|Retaining Nationalist Borders|
Stratton & Ang (1998) suggest that multiculturalism is a symptom "of the failure of the modern project of the nation-state, which emphasised unity and sameness - a trope of identity - over difference and diversity" (p. 138). Whilst multicultural policies and practices are the acknowledgment of a very real world, the modern project of the nation-state has not failed. At the same historical moment that its borders are made permeable for the transfer of capital and information, they become impassable for refugees and asylum seekers across most of the developed world (Sassen 1996), and particularly Australia. In a postcolonial context, of politicised ethnic fragmentations and multivarious uncertainty, nationalism is invoked to protect the nation's borders. Afghan nationalism, Iranian nationalism, Iraqi nationalism, are an attempt at protecting territories from further Western incursions, and contrast with Australia's nationalism but are inverted versions of the same phenomenon. These nationalisms are the preservation of unified identities within the 'real' shape of territorial borders, at a time of perceived possible loss of identity for these nations. Those distant Third World nation[alism]s shaped as they have been by European colonialism and imperialism (Hobsbawm 1990; 1994), return to haunt the First World.
Refugees as global rejects are often the direct result of nations' struggles for independence, and the upheavals these produce (Said 1993). Refugees arrive in Australia and make this nation forcibly face an Other present but not imprinted on our national psyche. Indeed 'forgetting' within Australia does not end with certain migrant presences. The treatment of Aboriginal peoples, and their invisibility within the archives of our collective memories, attest to a systematic silencing of certain presences (Markus 2001; Curthoys 2001). Australia's unitary borders then find a champion in a political party interestingly enough seeking Oneness, and by our national leader surreptitiously taking on the Oneness mantle.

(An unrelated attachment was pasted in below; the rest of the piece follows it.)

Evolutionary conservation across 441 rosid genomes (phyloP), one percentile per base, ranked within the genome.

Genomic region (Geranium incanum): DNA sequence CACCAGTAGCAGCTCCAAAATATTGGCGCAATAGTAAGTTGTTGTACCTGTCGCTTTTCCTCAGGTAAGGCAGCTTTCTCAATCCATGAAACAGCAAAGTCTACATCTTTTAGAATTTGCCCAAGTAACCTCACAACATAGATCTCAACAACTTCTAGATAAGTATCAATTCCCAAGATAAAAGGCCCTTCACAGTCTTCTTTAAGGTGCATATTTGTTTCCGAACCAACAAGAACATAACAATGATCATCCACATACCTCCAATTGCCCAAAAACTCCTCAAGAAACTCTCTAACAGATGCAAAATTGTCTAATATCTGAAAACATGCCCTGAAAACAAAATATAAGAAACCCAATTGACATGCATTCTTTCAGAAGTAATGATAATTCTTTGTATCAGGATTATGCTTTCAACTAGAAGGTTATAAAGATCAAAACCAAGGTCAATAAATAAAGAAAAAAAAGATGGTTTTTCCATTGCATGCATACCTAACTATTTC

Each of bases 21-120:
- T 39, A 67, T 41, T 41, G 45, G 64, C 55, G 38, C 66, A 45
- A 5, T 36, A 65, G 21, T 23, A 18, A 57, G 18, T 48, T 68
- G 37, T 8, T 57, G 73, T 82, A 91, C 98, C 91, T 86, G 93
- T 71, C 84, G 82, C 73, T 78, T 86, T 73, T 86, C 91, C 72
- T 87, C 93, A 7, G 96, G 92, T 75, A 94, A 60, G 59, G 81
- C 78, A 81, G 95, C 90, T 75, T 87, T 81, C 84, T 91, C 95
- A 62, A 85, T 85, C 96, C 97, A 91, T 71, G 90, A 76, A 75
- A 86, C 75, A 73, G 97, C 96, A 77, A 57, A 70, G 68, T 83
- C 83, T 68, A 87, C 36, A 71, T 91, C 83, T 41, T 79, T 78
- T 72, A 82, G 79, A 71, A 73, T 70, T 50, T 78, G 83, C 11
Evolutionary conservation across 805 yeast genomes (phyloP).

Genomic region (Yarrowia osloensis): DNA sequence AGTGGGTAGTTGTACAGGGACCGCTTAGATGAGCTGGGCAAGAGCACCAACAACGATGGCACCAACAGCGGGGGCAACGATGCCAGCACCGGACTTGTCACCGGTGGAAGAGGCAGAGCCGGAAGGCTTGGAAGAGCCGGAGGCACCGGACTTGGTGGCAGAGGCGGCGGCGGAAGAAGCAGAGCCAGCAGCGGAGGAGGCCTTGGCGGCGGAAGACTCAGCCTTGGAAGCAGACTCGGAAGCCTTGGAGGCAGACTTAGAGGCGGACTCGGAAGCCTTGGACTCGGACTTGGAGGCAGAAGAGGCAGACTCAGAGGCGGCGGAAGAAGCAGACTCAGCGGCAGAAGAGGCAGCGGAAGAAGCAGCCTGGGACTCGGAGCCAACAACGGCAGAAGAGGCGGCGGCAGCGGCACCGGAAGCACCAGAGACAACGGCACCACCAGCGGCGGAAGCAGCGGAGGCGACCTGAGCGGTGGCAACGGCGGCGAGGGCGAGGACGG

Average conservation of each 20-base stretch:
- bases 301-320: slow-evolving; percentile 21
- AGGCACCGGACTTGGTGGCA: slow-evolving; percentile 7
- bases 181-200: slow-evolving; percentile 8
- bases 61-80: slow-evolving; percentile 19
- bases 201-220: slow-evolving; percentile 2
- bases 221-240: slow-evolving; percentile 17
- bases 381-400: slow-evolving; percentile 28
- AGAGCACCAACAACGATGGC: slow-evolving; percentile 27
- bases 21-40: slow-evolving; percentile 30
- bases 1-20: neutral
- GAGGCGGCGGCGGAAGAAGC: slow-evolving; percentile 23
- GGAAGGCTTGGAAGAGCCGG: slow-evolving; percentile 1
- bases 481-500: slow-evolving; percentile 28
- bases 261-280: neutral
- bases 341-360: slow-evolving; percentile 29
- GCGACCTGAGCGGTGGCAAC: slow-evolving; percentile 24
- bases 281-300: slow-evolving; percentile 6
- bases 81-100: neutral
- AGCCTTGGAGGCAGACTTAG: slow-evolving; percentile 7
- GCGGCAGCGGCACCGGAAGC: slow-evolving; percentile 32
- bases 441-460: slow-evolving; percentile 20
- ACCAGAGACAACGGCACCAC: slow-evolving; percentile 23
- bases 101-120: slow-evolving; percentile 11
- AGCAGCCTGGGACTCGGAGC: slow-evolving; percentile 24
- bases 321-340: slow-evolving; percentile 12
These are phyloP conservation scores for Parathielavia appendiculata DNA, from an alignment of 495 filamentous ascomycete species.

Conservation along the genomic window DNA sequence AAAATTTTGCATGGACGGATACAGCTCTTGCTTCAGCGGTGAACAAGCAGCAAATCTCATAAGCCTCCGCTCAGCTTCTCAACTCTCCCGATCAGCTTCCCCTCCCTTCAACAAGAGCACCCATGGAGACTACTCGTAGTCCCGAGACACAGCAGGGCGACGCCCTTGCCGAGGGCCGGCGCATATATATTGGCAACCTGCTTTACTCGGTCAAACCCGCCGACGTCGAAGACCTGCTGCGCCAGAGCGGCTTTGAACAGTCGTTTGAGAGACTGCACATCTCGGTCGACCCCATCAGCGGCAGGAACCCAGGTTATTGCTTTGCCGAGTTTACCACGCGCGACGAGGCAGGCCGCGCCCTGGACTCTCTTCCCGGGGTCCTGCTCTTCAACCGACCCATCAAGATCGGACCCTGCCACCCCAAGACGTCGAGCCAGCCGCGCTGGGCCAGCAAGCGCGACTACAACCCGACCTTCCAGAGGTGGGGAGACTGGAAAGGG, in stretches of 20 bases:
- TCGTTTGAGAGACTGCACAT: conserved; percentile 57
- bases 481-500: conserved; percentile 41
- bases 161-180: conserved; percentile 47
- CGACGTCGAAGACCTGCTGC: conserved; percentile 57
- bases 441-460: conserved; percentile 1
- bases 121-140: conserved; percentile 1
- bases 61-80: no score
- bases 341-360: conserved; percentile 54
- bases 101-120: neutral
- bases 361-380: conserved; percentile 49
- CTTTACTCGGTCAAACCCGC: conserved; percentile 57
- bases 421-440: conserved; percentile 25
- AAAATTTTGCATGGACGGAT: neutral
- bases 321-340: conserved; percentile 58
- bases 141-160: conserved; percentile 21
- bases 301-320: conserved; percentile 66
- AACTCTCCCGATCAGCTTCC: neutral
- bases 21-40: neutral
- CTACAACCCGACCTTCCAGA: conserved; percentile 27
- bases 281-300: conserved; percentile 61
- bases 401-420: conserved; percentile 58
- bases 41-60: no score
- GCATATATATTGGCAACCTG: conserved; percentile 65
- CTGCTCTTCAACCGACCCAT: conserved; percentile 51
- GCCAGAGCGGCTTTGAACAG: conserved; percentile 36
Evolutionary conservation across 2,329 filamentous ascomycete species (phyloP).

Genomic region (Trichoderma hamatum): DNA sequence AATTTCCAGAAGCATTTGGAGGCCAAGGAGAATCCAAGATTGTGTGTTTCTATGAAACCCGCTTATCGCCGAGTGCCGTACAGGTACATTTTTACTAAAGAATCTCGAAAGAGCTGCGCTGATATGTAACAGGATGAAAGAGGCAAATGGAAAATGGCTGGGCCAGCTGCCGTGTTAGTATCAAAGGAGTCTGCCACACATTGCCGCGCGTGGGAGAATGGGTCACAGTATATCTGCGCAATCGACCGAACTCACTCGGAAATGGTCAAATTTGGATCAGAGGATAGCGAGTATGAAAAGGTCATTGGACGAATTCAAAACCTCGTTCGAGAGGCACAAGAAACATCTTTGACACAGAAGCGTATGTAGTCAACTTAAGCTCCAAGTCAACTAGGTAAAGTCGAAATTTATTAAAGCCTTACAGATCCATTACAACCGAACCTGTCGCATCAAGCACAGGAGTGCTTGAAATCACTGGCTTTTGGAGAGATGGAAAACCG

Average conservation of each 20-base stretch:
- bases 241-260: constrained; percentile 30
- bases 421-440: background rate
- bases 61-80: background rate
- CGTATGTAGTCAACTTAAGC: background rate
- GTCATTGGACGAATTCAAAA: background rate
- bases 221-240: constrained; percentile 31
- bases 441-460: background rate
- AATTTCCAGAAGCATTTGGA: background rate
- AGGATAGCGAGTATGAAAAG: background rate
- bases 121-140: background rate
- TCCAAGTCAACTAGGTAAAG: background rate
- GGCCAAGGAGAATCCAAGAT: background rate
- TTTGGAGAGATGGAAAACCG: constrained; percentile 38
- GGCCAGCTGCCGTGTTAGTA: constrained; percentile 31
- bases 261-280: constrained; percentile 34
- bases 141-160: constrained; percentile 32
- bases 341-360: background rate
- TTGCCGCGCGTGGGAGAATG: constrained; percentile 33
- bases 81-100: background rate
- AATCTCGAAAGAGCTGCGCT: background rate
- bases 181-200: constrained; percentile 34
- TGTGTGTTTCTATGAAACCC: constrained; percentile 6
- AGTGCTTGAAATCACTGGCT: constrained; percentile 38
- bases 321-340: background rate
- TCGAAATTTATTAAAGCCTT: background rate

|Refugees as Border-Crossers|
Brawley (2001) has said that refugees are the new international pawns and border protection as the problem of the 21st century as globalisation heralds the demise of the nation-state. Davidson (2001) sees refugees as at the 'bottom of the pile' through the forces of globalisation and as victims of the nation-state principle. McMaster (2001) makes similar comments in relation to refugees: